I talk honestly and openly about my experiences with mental illness, fibromyalgia, and chronic fatigue syndrome through the lens of feminism, fat acceptance and process theology. I also do recipe and book reviews. My mission is to spread the message that hope is always real for a better life, despite living in a world that is often very harsh.

Thursday, March 5, 2009

Healthy Anger

Let me get this straight-there is nothing wrong with being angry!

I am an angry woman and I have been angry a very, very, very long time. My anger is not the problem. The only problem that comes from being angry is when someone does not know how to handle the anger or even worse, when they think that having anger makes them a bad person. What angers me the most is when I see parents tell their small children not to be angry. I remember one time when I was working at JCPenney's and as I watched a young couple leave with their young, moody child, I started to boil with rage, for I heard them tell him, "Don't be angry! You won't get pizza if you're angry!" I wanted to go over, pull the parents aside, and inform them being angry is healthy, but that telling their son how to feel is not and that they will damage their son's emotional growth if they try to control their son's feelings. But I didn't. The boy perked up and they left smiling, but I was left wondering what will happen to their relationship a few years down the road.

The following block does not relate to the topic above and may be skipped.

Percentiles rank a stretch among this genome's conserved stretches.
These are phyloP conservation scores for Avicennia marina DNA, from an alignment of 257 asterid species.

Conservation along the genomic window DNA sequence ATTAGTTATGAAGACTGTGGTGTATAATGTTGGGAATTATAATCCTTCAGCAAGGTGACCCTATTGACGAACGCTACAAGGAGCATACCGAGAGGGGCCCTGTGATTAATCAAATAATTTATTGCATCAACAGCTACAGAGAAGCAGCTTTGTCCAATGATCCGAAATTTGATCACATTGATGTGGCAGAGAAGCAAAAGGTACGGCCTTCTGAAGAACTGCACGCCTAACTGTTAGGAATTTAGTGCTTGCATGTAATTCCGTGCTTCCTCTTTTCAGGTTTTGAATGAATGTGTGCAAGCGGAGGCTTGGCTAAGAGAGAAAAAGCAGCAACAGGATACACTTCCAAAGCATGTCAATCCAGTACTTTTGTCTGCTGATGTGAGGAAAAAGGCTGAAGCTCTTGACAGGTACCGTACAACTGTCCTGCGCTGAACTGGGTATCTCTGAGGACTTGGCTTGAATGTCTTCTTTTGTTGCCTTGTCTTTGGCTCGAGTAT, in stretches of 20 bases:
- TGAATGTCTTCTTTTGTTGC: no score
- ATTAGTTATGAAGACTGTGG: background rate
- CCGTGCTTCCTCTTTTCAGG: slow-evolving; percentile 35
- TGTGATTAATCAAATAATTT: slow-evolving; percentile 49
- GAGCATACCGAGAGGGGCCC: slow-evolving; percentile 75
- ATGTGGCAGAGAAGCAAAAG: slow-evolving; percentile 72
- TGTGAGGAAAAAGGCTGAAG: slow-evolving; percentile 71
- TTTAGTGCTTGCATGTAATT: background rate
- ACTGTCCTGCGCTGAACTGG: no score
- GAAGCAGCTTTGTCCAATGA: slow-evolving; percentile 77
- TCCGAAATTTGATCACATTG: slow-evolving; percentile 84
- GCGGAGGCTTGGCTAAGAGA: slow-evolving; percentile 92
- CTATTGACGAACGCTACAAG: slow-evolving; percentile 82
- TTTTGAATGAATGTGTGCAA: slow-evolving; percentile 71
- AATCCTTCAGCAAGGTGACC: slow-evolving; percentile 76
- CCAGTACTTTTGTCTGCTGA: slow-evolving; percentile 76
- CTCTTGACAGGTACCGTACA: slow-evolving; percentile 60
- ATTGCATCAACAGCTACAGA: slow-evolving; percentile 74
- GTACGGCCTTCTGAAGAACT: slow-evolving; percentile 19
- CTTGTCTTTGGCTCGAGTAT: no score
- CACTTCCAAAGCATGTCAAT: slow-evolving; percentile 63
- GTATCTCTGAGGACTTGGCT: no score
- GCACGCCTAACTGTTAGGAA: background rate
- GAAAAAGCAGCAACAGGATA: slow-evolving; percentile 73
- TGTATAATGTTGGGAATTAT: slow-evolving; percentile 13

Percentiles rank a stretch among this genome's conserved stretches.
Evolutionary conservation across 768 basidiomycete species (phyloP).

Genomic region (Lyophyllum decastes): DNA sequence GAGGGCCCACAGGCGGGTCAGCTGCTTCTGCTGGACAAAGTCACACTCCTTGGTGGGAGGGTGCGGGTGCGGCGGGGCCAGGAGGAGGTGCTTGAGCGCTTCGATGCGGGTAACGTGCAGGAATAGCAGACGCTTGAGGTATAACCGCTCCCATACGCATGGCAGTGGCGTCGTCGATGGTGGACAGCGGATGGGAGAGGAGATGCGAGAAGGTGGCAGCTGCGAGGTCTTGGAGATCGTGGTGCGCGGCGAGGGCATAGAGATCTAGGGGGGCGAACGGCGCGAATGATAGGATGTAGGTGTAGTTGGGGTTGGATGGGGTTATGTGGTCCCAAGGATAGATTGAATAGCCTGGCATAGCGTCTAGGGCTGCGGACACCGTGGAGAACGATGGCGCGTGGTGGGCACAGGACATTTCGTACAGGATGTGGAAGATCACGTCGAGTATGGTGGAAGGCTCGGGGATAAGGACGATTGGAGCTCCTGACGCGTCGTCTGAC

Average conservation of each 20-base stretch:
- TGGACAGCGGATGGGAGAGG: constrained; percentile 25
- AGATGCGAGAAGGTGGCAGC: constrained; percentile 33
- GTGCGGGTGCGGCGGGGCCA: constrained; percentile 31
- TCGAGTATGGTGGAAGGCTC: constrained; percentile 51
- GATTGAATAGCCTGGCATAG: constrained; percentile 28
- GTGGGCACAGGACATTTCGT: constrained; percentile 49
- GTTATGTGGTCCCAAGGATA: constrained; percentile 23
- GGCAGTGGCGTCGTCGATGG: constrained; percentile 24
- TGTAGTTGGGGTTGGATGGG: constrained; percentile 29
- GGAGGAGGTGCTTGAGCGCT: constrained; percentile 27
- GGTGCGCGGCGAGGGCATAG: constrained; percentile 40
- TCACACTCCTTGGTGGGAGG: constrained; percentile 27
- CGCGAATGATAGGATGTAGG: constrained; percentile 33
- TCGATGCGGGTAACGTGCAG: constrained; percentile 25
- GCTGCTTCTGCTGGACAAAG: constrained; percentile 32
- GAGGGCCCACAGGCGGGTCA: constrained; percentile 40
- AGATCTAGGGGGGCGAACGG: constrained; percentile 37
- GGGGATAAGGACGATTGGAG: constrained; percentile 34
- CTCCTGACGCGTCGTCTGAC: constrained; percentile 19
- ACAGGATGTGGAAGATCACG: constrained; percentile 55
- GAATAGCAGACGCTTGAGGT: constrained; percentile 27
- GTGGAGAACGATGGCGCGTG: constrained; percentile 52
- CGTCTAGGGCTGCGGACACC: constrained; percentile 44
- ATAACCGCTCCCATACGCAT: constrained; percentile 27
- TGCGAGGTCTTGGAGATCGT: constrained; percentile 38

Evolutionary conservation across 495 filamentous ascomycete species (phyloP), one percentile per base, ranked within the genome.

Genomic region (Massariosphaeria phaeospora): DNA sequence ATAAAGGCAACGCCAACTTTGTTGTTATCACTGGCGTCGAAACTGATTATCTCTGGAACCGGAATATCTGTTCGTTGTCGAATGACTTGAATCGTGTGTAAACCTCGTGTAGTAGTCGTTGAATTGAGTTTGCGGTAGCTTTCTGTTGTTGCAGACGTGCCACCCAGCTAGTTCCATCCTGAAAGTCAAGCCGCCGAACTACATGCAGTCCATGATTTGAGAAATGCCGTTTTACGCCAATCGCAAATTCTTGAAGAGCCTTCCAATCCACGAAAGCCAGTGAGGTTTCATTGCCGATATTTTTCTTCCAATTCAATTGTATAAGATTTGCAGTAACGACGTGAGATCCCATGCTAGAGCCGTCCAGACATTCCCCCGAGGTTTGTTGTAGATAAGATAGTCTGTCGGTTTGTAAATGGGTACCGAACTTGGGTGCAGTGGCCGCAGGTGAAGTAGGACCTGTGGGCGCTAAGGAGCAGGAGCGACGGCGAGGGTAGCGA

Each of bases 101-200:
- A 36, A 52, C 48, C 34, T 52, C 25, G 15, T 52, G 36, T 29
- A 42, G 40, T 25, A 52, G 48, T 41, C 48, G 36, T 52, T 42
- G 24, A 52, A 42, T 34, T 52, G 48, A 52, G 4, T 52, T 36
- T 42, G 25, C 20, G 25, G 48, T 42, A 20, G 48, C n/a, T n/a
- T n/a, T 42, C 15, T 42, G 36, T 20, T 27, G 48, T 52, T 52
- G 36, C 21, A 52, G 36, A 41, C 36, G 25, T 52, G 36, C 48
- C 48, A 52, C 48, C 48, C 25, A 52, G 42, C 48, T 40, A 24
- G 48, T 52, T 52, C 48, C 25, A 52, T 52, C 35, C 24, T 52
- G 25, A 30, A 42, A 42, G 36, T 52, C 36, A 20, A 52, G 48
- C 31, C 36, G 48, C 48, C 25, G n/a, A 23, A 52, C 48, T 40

I was reminded of this when one of the facilitators at NAMI told a new person to not be angry. I responded by telling the new person that there is nothing wrong with being angry, but that she needs to find healthy ways of expressing her anger. You see, anger is not the problem-knowing what to do with it is.

I was an angry child-I see that now, but it took me a long time to realize that and I am only now learning how to positively handle my anger. Growing up there were constant yelling matches between my parents and my brother, who is three years older than I am. When I was in sixth grade, my brother was sent to a military academy and I am not mad about that. It made life easier and it did seem to help my brother-he and my parents get along much better now and he's got a great job as an officer in the Navy. But it did leave me angry at the time with no clue as to how to deal with it, so I starved my emotions. Anger, like fat, was designated "bad" in my mind, so I concentrated on how little I could eat, instead of dealing with my emotions. In fact, for a long time, I didn't even think I was capable of anger-just sadness. And that makes me sad.

So let me say it again-anger is not "bad," but not knowing how to deal with it is. Fortunately, that can change! One can learn how to constructively deal with anger. Express it! Talk about it! Don't let it remain stagnate!

Writing about my anger works well for me. Creating art that expresses how I feel works well too. Sometimes I need to do something mindless, like bearing down hard with a red crayon on a piece of paper, over and over and over again. Playing and singing to loud music does wonders. So does humor, so I will leave you with this quote from Stephen Colbert, "I retain all my vitamins, because I am always steamed!"

Remember, it is far better to be angry than apathetic.

What works for you?

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